The Redline booth was filled with seven Conquest models. © Cyclocross Magazine
by Jamie Mack
Redline typically has one of the deepest cyclocross bike selections of any manufacturer, and 2011 should be no exception. There seems to be a Conquest model for any size rider, budget or skill level.
Redline guessed right a year ago that the UCI would re-allow disc brakes in cyclocross, and added disc brake tabs on several of its bikes to accommodate the controversial stoppers on bikes throughout the line. The disc tabs are a bit of an unusual sight on most cyclocross bikes, but it’s likely something that we’ll all be getting used to if the top cyclocross pros embrace the option and bring technical innovation to this this area that gives us lighter, more affordable options.
The Redline 2011 line is deep and offers six complete Conquest cyclocross models, plus a singlespeed frame. On the small side, in addition to the popular 24″ wheeled Conquest, there is a 20″ flat bar model that brings ‘cross to an ever younger generation. The smallest addition to the product line will be an alloy frame and fork ready to satisfy the smallest of the ‘cross community. But the size of the bike doesn’t mean that shortcuts were taken – from the SRAM shifters to the Kenda Small Block Eight tires, this is the bike you probably wish was available when you were a kid.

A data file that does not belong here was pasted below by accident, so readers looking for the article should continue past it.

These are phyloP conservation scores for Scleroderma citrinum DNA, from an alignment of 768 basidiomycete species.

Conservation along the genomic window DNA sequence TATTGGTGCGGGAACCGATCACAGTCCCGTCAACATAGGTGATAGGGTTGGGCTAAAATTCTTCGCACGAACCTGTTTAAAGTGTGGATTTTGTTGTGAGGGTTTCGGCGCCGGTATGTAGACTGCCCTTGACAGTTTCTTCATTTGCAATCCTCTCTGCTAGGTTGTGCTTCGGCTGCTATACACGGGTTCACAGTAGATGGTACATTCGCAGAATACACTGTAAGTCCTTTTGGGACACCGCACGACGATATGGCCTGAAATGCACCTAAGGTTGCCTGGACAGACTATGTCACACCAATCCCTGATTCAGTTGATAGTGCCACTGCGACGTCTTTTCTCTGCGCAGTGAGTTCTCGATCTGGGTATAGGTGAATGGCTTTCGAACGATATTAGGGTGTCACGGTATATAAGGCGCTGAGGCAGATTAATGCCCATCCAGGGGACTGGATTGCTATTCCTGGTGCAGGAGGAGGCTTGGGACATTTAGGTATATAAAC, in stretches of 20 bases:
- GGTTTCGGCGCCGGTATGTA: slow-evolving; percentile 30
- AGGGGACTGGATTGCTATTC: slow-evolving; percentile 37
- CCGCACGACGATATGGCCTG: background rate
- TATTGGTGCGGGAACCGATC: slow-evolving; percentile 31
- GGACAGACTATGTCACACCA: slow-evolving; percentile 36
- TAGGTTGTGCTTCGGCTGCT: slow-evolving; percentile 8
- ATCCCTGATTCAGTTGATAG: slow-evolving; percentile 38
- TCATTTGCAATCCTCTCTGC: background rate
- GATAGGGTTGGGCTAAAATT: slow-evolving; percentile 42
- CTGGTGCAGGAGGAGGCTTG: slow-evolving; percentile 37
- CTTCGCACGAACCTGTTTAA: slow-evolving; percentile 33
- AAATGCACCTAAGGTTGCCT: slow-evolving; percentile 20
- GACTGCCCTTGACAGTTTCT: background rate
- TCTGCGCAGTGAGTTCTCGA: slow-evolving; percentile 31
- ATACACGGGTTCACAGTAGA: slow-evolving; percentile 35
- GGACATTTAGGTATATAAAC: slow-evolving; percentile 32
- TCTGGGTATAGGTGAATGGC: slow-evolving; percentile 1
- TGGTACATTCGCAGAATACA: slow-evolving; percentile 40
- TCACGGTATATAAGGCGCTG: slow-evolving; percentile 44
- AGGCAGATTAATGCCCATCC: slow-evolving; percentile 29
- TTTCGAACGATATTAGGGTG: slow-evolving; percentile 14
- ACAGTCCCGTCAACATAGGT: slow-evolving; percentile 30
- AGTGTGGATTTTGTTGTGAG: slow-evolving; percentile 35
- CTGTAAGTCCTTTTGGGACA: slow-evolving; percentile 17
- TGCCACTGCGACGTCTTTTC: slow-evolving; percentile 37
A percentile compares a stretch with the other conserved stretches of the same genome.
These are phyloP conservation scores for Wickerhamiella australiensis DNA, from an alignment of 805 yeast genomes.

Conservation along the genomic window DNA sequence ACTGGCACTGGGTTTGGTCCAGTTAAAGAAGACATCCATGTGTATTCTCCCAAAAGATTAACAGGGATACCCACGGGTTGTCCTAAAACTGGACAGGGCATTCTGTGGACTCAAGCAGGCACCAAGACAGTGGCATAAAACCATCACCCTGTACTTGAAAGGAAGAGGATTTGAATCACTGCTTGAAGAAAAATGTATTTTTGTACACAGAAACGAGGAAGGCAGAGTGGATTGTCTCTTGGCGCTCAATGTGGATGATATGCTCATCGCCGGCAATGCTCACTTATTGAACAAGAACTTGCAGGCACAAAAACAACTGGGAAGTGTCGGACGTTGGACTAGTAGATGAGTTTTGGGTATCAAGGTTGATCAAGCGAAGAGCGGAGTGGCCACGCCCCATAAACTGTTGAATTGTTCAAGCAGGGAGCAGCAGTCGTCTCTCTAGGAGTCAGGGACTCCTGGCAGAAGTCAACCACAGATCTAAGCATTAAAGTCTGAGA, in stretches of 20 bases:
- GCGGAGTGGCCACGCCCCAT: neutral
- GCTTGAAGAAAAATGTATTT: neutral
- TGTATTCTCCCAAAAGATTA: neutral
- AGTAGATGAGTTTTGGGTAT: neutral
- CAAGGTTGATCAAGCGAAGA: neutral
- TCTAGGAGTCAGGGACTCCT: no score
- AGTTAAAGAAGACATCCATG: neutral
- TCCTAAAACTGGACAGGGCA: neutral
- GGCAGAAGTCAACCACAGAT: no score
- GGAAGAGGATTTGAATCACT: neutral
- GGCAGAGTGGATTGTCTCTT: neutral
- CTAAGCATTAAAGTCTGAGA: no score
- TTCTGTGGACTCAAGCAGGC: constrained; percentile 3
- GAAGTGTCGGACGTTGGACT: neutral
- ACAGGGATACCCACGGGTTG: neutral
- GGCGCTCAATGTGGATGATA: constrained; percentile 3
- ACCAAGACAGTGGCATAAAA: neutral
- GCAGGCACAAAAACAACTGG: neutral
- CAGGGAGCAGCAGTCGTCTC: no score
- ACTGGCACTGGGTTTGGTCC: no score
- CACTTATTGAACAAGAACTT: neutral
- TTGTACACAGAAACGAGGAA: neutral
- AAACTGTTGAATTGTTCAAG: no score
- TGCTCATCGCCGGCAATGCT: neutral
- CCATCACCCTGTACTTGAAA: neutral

At the other end of this year’s Redline spectrum is the $2999 Conquest Team. An aluminum main triangle with carbon rear seatstays and chainstays, the Team represents the company’s adoption of carbon. Equipped with a SRAM Force drivetrain, Ksyrium Equipe wheels and Schwalbe Racing Ralph tires, the Conquest Team is ready to go out of the box.
The 6061 aluminum framed, $1299 Conquest model offers a disc-ready aluminum frame, 9-speed Tiagra / Shimano has an FSA Vero compact crank with 36/46t chainrings and Kore Race brakes and Kore Gradient wheels. It’s a no-nonsense race-ready bike for not a ton of coin.
While most of us have all seen a bunch of red, white or blue Conquest models at our local races, the company’s understated Classic model is perhaps the most versatile with full disc options, a compact crankset, Tiagra 9 speed, 4130 steel frame.
Stay with Cyclocross Magazine for further details and product tests as Interbike continues.